No matter how the elite power struggle ends, the future of Thai democracy will depend on the political orientation of the middle classes. Will political entrepreneurs continue to mobilize mass protests for elite interests, or will the middle classes settle for a social compromise to safeguard their own interests? In order to bring the Bangkok middle class back into the democratic flock, it is important to understand the root causes for its rage. Middle class rage is driven by fear and anger. If Thai society wants social peace, middle class fear and anger must be addressed.
Two games in town
The protracted political conflict in Thailand plays out on two different, yet deeply interwoven levels. The elites fight over the control of the country for the next generation while, the society at large demands clean (‘yellow’) and responsive (‘red’) governance.
In the most recent escalation, much attention is given to the whistle mob on the streets, while the power struggle behind the scenes has been left mostly unmentioned. Much is at stake here; aware of the dramatic shift in the balance of power, the old elites are making one last stand to bend the rules in their favor. In the short run, the political conflict will be decided by which elite faction manages to win the upper hand.
This does not mean the street protests are irrelevant. Their role is to put pressure on both the government and the military. This is not to say that the grievances of hundreds of thousands of protesters over corruption, clientelism and nepotism are unfounded or illegitimate; on the very contrary, holding those in power accountable is a key factor for the consolidation of democracy. The majority of whistle blowers seems to be unaware of the power struggle behind the scenes and may genuinely believe to be on a crusade to purge Thailand from the scourge of corruption. In the bigger picture, however, the role of the protests is to lend legitimacy to an illegitimate power grab.
This leads to a key player in the greater transformation crisis, the middle class. In the long run, the political conflict will be decided by the ability (or lack thereof) of elite factions to mobilize the middle classes to safeguard their interests. At this critical juncture between a democratic and an autocratic path, Thailand’s future will depend by upon the sway of the middle class. Hence, it is therefore of utmost importance to understand what causes middle class rage.
Middle class rage from Bangkok to Istanbul
Middle classes from Bangkok to Istanbul, from Cairo to Kiev seek to overthrow elected governments outside of the electoral cycle. Wary of majority rule, the middle class in the capital is ready to form alliances with traditional elites to disenfranchise ordinary citizens and even overthrow electoral democracy. Like their Egyptian peers, well-heeled Bangkokian protesters called for military intervention to deal with the rural masses and their “populist” masters. This anti-democratic behavior seems to contradict liberal notions of the middle class. In Seymour Martin Lipset’s modernization theory, the equation was straightforward: the more middle class, the more democracy. Alexis de Tocqueville should however serve as a reminder that the middle classes have always been wary of “the tyranny of the majority”.
What grievances drive the middle classes to the streets by the hundreds of thousands? What causes the contempt for the majority population, or the fierce resistance and sometimes even hatred of elected governments?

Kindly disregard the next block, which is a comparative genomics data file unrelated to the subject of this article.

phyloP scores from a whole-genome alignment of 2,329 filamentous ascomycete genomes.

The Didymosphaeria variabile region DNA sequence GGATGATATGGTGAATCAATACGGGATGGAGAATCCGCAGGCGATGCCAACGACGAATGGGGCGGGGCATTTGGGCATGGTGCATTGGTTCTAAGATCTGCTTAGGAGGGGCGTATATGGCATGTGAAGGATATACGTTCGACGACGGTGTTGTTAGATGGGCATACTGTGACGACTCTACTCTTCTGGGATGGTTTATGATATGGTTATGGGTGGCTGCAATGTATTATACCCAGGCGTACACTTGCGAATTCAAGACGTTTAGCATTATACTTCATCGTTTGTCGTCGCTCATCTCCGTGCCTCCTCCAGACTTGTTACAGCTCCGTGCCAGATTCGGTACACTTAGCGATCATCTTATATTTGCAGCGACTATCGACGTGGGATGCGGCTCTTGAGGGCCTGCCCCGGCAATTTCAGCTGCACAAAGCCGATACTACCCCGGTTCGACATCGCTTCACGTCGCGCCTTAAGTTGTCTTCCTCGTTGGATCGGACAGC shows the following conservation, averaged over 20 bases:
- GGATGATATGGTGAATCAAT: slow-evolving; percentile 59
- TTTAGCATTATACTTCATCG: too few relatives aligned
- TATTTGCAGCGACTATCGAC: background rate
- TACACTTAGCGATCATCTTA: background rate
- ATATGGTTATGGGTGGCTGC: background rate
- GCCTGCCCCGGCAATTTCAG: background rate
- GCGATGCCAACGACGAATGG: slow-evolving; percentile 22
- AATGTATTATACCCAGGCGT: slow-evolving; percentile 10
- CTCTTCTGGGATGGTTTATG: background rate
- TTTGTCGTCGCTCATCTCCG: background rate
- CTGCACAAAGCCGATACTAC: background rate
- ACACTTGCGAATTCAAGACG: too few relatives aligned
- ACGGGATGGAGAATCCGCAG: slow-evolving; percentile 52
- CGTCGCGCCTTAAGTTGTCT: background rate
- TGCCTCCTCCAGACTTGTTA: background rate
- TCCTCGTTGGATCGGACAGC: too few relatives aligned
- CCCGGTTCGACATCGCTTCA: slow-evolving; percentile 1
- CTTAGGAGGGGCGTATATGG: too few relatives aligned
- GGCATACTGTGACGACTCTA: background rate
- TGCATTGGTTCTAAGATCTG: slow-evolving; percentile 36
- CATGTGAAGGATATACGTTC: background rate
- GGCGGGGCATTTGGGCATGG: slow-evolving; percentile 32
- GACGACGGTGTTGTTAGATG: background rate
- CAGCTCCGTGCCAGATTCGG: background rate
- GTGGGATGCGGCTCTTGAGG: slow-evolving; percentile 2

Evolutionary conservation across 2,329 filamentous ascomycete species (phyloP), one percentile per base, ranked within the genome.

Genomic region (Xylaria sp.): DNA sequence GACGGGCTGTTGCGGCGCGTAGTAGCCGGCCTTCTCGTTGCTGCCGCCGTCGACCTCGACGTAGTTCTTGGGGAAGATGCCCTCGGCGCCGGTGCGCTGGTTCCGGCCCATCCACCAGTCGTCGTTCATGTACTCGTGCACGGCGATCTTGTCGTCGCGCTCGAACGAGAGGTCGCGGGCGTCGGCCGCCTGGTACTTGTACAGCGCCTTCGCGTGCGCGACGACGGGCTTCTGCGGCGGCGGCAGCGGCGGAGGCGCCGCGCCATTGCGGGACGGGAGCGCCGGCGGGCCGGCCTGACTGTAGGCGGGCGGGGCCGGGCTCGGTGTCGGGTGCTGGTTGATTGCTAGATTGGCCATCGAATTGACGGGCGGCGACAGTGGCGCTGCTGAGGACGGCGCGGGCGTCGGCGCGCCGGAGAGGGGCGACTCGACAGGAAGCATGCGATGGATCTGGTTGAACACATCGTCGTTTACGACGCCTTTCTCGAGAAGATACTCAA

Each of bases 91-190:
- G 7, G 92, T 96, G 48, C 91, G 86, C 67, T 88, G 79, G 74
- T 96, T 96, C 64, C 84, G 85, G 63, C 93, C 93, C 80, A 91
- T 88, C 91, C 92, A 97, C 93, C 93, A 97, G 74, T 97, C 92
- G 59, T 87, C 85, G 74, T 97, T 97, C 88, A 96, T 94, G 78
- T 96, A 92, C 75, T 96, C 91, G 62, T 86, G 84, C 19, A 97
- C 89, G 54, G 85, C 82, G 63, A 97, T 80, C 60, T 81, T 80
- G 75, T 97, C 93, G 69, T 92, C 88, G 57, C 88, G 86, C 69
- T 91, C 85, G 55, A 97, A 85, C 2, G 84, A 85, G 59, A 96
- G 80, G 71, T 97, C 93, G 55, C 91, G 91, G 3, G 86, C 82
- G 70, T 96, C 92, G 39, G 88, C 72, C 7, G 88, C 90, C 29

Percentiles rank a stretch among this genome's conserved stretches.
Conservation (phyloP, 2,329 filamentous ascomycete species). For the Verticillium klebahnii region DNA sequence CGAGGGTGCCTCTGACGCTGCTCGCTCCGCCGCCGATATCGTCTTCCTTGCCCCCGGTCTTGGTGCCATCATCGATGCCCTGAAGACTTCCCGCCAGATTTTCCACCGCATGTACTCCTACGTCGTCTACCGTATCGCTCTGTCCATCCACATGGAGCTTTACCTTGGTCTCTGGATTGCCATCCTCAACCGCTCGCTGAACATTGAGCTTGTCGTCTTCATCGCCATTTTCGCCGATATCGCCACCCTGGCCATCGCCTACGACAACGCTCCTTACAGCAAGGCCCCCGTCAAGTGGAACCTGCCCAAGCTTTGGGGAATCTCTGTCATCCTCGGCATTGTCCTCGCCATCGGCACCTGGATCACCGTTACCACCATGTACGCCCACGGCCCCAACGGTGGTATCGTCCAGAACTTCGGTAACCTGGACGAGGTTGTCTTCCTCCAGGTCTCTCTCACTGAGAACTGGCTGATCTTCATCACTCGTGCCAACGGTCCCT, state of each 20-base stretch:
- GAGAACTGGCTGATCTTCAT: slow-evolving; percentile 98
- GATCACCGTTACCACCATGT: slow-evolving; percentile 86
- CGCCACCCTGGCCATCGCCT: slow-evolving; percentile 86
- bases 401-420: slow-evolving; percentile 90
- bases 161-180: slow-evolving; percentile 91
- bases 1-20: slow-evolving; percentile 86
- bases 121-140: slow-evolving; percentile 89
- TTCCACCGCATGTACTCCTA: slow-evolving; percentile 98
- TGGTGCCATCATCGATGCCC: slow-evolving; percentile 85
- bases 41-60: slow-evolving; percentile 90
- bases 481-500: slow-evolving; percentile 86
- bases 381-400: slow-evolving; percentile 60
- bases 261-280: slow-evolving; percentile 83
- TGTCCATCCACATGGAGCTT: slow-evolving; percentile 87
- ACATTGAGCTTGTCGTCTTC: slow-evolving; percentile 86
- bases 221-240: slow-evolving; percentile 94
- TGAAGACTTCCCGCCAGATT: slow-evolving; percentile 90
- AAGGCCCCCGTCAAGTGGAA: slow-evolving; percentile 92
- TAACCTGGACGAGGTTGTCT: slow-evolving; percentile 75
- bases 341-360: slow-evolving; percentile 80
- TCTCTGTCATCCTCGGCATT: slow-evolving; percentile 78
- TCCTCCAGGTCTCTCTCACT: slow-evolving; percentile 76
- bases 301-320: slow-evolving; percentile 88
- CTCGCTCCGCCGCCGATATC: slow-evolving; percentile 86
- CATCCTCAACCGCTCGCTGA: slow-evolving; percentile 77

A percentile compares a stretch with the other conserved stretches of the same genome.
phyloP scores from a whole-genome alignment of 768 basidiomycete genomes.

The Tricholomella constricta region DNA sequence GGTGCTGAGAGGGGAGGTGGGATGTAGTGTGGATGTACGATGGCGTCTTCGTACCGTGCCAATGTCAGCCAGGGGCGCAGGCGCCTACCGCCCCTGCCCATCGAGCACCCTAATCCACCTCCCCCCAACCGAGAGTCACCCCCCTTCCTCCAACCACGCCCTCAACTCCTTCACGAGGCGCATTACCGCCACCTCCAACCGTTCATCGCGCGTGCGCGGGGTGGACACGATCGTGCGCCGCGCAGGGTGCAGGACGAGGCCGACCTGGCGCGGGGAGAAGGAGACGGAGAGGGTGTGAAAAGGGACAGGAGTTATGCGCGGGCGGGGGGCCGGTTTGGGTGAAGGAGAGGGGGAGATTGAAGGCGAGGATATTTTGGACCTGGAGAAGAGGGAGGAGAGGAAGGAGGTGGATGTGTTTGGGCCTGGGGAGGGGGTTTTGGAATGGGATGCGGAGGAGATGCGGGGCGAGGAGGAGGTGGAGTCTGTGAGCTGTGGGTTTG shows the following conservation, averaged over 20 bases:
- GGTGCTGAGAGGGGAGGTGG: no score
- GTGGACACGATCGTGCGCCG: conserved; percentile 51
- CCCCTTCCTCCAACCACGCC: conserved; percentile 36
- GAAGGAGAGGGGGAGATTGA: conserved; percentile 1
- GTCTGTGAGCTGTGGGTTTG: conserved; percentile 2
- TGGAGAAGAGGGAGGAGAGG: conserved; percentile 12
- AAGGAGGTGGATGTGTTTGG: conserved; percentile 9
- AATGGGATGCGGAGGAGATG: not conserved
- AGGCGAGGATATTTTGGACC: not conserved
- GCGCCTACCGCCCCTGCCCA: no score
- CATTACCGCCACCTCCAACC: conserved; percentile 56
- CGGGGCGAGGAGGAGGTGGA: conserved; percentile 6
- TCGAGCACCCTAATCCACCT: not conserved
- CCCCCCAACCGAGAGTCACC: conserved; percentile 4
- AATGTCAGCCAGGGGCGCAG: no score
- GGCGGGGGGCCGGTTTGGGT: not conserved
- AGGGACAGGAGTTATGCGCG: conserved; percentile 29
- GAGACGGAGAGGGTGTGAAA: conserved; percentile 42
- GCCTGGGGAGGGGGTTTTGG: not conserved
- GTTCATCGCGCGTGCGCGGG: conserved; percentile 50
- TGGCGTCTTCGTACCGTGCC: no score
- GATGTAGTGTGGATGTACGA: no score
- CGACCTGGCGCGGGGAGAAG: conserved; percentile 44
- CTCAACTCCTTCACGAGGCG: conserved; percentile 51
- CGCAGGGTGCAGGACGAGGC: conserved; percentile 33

Well, obviously first and foremost the missteps and wrongdoings of these elected governments. Drunk with the power of the electoral mandate, governments tend to display arrogance of power, and blatantly disregard constitutional checks and balances. Endemic corruption, nepotism and cronyism act as the lightning rod for middle class outrage.
But why do some protesters march for more democracy, while others demand less? Grievances over incompetence, lack of responsiveness of those in power and fears over social decline have driven the middle classes to the streets from Spain to Greece. Even in sleepy Stuttgart, outrage over the arrogance of power triggered clashes between riot police and Swabian housewives. However, while there is a vibrant debate about the decline in substance and quality of democracy, these middle classes demand more democracy, not less.
The political economy of development: The uncomfortable sandwich position
Political economists point to the sandwich position of the middle class in the capital between abusive elites on the one side, and emancipating peripheral middle classes[i], urbanized villagers[ii] and rural poor on the other side. The Bangkok middle class, called for democratization and specifically the liberalization of the state with the political rights to protect themselves from the abuse of power by the elites. However once democracy was institutionalized, they found themselves to be the structural minority. Mobilized by clever political entrepreneurs, it was now the periphery who handily won every election. Ignorant to the rise of a rural middle class demanding full participation in social and political life, the middle class in the center interpreted demands for equal rights and public goods as “the poor getting greedy”. In the wake of the euro crisis, majority rule was equated with unsustainable welfare expenses, which would eventually lead to bankruptcy.
In Thailand, such a perception is surprising: tax levels as well as state debt are rather low by international standards. Both in direct and indirect taxes, the middle class does not bear a disproportionate burden. In fact, research shows that it is the poor who still bear the brunt of overall state income. [iii]
Populism deconstructed: Anger over being robbed